The current issue of The Armenian Reporter (January 5, 2008), a newspaper in the United States, has my latest article on the destruction of the Djulfa cemetery discussing the politically safe “both sides are guilty” argument and its effectiveness.
The article, with a front page preview, also features a satellite image from the Djulfa cemetery before its final destruction showing marks of pre-2003 destruction. To see the satellite image and the article in the actual paper format, download the January 5, 2008 issue of The Armenian Reporter from http://mark.armenianreporteronline.com/generating/pdf/2008/jan05/A0105.pdf.
The full article is also available at the Djulfa blog.
While on a one-day visit to Nakhichevan last November, the U.S. Ambassador in
Anne Derse was confronted by angry Azeri students who were unhappy that an exhibit at Azerbaijan featured photographs of Armenian cultural heritage – today completely vanished – in Nakhichevan. During Mrs. Derse’s visit, the Nakhichevani branch of Harvard University ’s National Academy of Sciences issued an official statement proclaiming that “there is no Armenian historical or cultural monument among those registered” in the region. Azerbaijan
In fact, these Armenian monuments no longer exist. One of the largest – the medieval cemetery of Djulfa – was wiped off the face of the earth two years ago, in December 2005, in a well-documented case of vandalism that was condemned by the European Union.
And according to what Jonathan Henick, Public Affairs Officer at the American Embassy in
, told this writer, “[t]he Ambassador and others at the Embassy have raised the issue of the Djulfa cemetery with Azerbaijani officials.” Baku
But during her short visit to Nakhichevan, Mr. Henick said, “The Ambassador did not have the opportunity to travel outside of the capital city. She did visit a number of interesting cultural monuments in Nakhichivan city, but our understanding is that none of those monuments were of Armenian origin.”
Perhaps the Ambassador missed a chance to visit the site where the world’s largest Armenian cemetery existed not too long ago. Instead, the American Embassy, as articulated by Mr. Henick, offered an important message to Armenia and Azerbaijan that “joint efforts to preserve monuments in both countries would serve the interests of safeguarding the shared cultural heritage of this fascinating region and might also be a valuable confidence- building measure in the ongoing efforts to find a peaceful resolution to the Nagorno Karabakh conflict.”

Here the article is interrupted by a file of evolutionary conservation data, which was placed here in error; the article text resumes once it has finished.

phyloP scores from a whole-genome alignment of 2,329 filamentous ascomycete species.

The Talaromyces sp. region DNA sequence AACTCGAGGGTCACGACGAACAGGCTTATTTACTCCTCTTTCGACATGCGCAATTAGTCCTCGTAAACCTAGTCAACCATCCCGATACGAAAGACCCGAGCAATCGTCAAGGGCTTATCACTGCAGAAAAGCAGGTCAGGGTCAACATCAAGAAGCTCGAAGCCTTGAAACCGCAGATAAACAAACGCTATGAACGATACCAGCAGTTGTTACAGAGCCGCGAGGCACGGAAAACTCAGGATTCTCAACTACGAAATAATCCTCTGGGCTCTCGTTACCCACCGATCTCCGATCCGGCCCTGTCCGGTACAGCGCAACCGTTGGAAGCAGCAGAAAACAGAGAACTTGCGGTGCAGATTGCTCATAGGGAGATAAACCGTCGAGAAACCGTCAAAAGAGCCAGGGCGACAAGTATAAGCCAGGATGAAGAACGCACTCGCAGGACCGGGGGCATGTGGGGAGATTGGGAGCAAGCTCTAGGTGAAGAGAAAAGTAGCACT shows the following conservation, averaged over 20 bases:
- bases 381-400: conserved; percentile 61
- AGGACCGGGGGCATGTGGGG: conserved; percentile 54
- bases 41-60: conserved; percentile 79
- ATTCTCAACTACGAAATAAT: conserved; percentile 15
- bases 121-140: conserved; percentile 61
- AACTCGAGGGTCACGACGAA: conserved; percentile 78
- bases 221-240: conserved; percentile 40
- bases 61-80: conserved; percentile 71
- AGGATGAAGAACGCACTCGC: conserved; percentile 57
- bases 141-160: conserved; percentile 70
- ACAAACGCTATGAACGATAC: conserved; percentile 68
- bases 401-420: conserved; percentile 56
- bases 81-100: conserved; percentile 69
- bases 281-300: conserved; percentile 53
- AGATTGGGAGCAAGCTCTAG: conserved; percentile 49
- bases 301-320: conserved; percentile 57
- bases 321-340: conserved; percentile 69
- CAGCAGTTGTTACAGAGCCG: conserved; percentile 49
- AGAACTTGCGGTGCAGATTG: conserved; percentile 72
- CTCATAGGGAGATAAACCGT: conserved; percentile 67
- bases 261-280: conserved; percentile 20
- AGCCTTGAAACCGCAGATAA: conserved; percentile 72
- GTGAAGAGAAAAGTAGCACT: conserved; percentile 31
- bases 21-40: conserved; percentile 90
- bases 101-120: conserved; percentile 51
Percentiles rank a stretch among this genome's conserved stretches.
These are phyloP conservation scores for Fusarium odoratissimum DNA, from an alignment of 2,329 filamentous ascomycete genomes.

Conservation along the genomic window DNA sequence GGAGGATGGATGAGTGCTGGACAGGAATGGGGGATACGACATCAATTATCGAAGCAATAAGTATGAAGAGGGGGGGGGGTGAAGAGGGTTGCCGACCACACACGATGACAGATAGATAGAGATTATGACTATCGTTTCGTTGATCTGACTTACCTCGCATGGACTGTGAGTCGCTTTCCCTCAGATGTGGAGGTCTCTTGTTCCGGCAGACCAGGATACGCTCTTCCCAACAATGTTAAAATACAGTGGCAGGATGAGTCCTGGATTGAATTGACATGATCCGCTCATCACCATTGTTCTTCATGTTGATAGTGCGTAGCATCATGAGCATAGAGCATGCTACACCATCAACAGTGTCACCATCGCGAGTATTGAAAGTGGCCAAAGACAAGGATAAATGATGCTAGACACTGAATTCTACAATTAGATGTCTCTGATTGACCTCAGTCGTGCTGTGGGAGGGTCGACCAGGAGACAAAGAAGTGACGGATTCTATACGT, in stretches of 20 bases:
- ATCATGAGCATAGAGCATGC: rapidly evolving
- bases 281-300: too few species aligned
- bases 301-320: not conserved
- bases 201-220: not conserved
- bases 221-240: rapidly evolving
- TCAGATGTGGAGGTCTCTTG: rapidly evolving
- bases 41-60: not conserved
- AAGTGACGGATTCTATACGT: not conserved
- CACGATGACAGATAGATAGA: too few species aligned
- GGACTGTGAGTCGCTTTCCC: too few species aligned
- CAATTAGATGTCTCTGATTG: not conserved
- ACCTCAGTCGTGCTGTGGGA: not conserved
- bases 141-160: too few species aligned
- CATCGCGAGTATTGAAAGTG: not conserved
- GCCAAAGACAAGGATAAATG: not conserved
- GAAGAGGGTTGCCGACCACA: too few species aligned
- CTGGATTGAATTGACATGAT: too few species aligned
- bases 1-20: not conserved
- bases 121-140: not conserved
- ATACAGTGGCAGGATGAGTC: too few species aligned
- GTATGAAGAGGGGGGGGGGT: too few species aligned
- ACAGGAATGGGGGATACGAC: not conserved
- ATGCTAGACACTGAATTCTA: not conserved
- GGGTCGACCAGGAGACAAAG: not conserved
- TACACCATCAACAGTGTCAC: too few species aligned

The well-intentioned statement of the Embassy resonates with a popular Western sentiment that “both sides are to blame” for the cultural destruction that is happening. This argument is in a way a form of political correctness and seeks not to dehumanize any ethnic group.
Yet this approach avoids analysis of specific cases and unintentionally supports the prejudiced “barbarian” argument – “Azeris are barbarians they have always destroyed Armenian monuments,” and vice versa. It suggests that if we accept that a certain aspect of an ethnic conflict – such as destroying the other’s culture – may be an official policy or a norm among one side and not necessarily and equally among the other then this one side is more “civilized” than the other.
In reality, cultural destruction during ethnic conflict and who destroys how much and how it goes about destroying is not a reflection of “clash of civilizations,” but a representation of a slew of historical and social circumstances. These do not demonstrate the “humanity” of one people or another but whether one or the other perceives the opposite side as much human.
’s leaders have no such reasons to rewrite history and instead try to contrast their policies to what Armenia has done to Armenian monuments. The restoration of two mosques in Karabakh with government funding is the most recent such example. Azerbaijan
A more realistic picture of Azeri monuments in
is one of neglect and ignorance, as Vanadzor-based journalist Naira Bulgadarian reported for the IWPR Caucasus Report in September 2007. There is also an effort to present Muslim monuments on Armenian territory as belonging only to the Persians, and not the Azeris – while both groups, as well as Kurds, Turkmen and Arabs, can lay claims to these monuments. Armenia
Yet, as Ms. Bulgadarian reported, the Armenian government has also allocated funds to catalogue and to safeguard Azeri cemeteries. An exhibit in Stepanakert late last year featured photographs of about 30 Muslim monuments in Karabakh.
Azerbaijani officials and activists, on the other hand, have to a large degree ridiculed the discussion of monuments in the
South Caucasus. Last October and November, as part of the effort to thwart the Nakhichevan exhibit at Harvard, the Azerbaijani Foreign Ministry distributed letters and statements claiming that “Armenians destroyed over 100,000 cultural monuments, hundreds of cemeteries and 1,000-2,000-year-old archaeological monuments in the occupied Azerbaijani territory.”[...]